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Quantification and kinetics of viral RNA transcripts produced in Orthohantavirus infected cells.

Quantification and kinetics of viral RNA transcripts produced in Orthohantavirus infected cells.
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Wigren Byström J, Näslund J, Trulsson F, Evander M, Wesula Lwande O, Ahlm C, Bucht G,


Wigren Byström J, Näslund J, Trulsson F, Evander M, Wesula Lwande O, Ahlm C, Bucht G, (click to view)

Wigren Byström J, Näslund J, Trulsson F, Evander M, Wesula Lwande O, Ahlm C, Bucht G,

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Virology journal 2018 01 1915(1) 18 doi 10.1186/s12985-018-0932-8
Abstract
BACKGROUND
Rodent borne viruses of the Orthohantavirus genus cause hemorrhagic fever with renal syndrome among people in Eurasia, and hantavirus cardiopulmonary syndrome in the Americas. At present, there are no specific treatments or efficient vaccines against these diseases. Improved understanding of viral transcription and replication may instigate targeted treatment of Orthohantavirus infections. For this purpose, we investigated the kinetics and levels of viral RNA transcription during an ongoing infection in-vitro.

METHODS
Vero E6 cells were infected with Puumala Orthohantavirus (strain Kazan) before cells and supernatants were collected at different time points post infection for the detection of viral RNAs. A plasmid containing primer binding sites of the three Orthohantavirus segments small (S), medium (M) and large (L) was constructed and standard curves were generated to calculate the copy numbers of the individual transcripts in the collected samples.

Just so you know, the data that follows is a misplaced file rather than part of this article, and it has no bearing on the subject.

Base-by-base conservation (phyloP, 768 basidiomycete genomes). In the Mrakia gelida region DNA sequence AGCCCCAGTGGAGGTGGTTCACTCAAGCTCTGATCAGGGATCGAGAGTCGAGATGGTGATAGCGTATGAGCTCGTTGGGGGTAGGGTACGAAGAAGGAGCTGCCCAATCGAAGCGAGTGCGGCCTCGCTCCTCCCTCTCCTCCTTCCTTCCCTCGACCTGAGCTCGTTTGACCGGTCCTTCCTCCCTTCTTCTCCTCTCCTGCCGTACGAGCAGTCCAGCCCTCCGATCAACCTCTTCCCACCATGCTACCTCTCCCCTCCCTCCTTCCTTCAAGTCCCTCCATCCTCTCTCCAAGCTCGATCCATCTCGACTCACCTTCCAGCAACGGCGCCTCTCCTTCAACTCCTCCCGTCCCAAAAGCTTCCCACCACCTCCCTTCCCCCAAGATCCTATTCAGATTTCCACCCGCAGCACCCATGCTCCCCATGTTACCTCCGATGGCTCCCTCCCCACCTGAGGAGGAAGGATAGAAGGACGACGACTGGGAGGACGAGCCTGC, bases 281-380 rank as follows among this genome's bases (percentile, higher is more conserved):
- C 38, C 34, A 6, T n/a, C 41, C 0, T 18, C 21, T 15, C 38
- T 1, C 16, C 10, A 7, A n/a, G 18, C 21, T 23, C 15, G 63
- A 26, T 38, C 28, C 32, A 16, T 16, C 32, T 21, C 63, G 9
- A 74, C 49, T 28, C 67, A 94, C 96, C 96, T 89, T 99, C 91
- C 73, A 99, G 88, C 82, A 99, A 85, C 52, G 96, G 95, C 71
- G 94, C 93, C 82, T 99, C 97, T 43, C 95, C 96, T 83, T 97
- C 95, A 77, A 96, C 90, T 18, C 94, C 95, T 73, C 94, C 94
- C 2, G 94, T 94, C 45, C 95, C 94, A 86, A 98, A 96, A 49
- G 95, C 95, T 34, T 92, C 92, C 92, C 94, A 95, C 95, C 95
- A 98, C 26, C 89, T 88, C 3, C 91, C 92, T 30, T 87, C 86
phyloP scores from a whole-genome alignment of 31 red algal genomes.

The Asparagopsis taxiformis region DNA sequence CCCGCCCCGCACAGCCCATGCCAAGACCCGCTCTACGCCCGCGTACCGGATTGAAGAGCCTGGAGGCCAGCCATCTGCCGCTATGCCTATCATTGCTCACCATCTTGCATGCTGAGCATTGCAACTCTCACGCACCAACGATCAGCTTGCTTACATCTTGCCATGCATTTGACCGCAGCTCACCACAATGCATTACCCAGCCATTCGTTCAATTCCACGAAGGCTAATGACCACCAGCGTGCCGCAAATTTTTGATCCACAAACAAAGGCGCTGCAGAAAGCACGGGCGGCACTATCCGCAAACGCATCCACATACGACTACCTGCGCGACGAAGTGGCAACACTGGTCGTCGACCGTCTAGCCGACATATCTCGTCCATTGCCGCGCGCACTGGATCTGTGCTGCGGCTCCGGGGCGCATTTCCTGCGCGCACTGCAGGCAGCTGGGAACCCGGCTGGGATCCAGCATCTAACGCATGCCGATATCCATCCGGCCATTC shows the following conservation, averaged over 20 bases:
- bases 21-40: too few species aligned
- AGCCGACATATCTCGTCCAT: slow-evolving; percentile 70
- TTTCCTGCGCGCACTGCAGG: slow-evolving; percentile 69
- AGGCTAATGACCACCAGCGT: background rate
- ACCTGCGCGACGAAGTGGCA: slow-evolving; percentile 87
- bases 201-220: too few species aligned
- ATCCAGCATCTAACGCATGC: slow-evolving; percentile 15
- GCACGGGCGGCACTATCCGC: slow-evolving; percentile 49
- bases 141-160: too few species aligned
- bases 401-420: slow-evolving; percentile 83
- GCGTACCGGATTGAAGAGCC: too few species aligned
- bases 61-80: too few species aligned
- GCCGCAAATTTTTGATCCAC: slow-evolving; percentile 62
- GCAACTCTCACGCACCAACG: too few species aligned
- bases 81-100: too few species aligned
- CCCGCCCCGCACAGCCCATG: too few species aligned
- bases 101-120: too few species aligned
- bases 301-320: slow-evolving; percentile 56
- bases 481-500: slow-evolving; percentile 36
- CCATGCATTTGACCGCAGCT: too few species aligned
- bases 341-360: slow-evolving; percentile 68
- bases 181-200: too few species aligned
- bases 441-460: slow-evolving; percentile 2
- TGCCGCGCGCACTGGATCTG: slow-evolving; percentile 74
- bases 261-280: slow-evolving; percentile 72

RESULTS
Our results indicated a rapid increase in the copy number of viral RNAs after 9 h post infection. At peak days, 2-6 days after infection, the S- and M-segment transcripts became thousand and hundred-fold more abundant than the copy number of the L-segment RNA, respectively. The presence of viral RNA in the cell culture media was detected at later time-points.

CONCLUSIONS
We have developed a method to follow RNA transcription in-vitro after synchronous infection of Vero cells. The obtained results may contribute to the understanding of the viral replication, and may have implications in the development of antiviral drugs targeting transcription or replication of negative stranded RNA viruses.

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